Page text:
Genital warts

05 February 2013

How are genital warts treated?

There is no specific antiviral medication or vaccine available for the treatment of genital warts. Visible genital warts can spontaneously disappear in up to 1/3 of people, without treatment, within a few months of their appearance.

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There is no specific antiviral medication or vaccine available for the treatment of genital warts. Conventional treatments will remove the warts using surgical techniques, but the virus usually remains in the infected area and may cause recurrences even if the whole growth or wart is removed. Unfortunately there is little evidence that removing the visible lesion (the wart) reduces the risk of transmission. The treatment of genital warts is usually for cosmetic reasons and sometimes because large lesions cause physical problems. Recurrences occur in 1/3 to 2/3 people, whatever treatment is used. On the other hand, visible genital warts can spontaneously disappear in up to 1/3 of people, without treatment, within a few months of their appearance.

Home

Non-prescription remedies should not be used for genital warts. The genital area is too sensitive for these drugs and they can damage the skin. The warts can also be confused with other sexually transmitted diseases that need to be treated properly.
Good nutrition, adequate vitamin intake, avoiding smoking, proper sleep and stress reduction may strengthen your immune system so that it can bring the virus under control.

Medication

•    Podophyllin may be applied every two to four days; the solution should be applied only to the lesions, since normal skin will otherwise burn (normal skin should be protected by applying Vaseline around the wart prior to placing the podophyllin to the wart).
•    Tri or Bi-chloroacetic acid can be applied weekly.
•    Imiquimod is a cream that stimulates the local immune system to cause clearance of HPV and is used for treating mild to moderate warts.
•    5 Fluorouracil is no longer recommended
These agents should not be used if you are pregnant, as they are absorbed by the body and may harm the unborn baby.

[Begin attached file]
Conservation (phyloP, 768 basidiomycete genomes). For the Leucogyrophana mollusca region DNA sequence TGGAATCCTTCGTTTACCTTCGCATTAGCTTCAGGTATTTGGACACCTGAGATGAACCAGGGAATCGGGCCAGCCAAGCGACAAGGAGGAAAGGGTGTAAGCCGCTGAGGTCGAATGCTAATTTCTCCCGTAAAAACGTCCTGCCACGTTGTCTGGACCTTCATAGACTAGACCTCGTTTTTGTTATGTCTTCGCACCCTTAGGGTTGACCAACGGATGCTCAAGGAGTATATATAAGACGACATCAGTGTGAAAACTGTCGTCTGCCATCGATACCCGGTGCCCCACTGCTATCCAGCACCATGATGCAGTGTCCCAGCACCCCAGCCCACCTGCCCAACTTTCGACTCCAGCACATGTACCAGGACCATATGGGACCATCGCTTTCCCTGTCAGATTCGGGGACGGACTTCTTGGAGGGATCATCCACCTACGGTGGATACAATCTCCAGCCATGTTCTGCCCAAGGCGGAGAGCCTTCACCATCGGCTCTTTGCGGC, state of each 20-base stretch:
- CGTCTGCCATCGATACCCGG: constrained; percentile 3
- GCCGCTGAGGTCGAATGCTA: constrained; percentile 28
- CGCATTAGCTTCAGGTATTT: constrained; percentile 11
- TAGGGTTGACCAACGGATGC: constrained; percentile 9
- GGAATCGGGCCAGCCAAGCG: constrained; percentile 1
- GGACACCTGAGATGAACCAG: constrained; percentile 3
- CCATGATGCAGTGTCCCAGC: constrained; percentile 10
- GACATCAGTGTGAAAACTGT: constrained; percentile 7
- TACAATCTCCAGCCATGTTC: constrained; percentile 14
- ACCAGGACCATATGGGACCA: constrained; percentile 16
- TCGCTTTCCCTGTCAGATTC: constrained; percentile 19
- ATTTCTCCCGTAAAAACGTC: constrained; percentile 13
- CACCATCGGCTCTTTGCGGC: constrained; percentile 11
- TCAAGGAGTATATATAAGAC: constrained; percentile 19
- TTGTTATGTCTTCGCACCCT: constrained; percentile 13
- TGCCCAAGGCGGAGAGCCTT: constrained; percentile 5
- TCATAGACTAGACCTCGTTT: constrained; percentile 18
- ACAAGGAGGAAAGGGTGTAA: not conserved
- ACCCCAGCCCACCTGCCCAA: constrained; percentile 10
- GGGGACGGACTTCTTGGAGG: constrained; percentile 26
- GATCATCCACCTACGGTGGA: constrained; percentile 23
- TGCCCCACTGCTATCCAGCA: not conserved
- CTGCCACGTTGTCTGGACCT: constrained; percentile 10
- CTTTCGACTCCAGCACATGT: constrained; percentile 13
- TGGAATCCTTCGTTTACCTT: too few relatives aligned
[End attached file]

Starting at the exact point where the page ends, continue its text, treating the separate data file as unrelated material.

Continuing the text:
•    Alpha-interferon, an immune-stimulating medication, may be injected into the lesions in severe cases which have not responded to other treatment. The immune system consists of cells and proteins that attack and destroy infections and foreign cells. When the immune system is working well, it can keep the virus under control, but otherwise virus growth can become unchecked. Interferon cannot eradicate the viruses, but may help to treat some manifestations of the infection. In some studies, the drug cleared warts in half the subjects. Interferon can be used when lesions recur despite other treatments.
•    Recently, a new anti-viral drug known as cidofovir has shown promising results in the treatment of papillomavirus infections, notably for recurring laryngeal papillomas in babies and children.

Surgery

When lesions are large, treatment with medication may not be effective. Large genital warts may be treated with cryotherapy. In this procedure, lesions are frozen with liquid nitrogen or solid carbon dioxide (dry ice). A laser can also be used. When the diagnosis is not clear, surgical excision is required and a pathologist examines the lesion.

Outcome

The outcome depends largely on immune system competence: in up to a third of people the lesions disappear within three to four months; in others there is persistence and spread. While the various treatment options may be initially successful, recurrences are common. Fortunately, genital warts very rarely pose a significant health risk.

(Reviewed by Professor Lynette Denny, Gynaecology Oncology Unit, Department Obstetrics & Gynaecology, University of Cape Town/Groote Schuur Hospital, August 2008)

 

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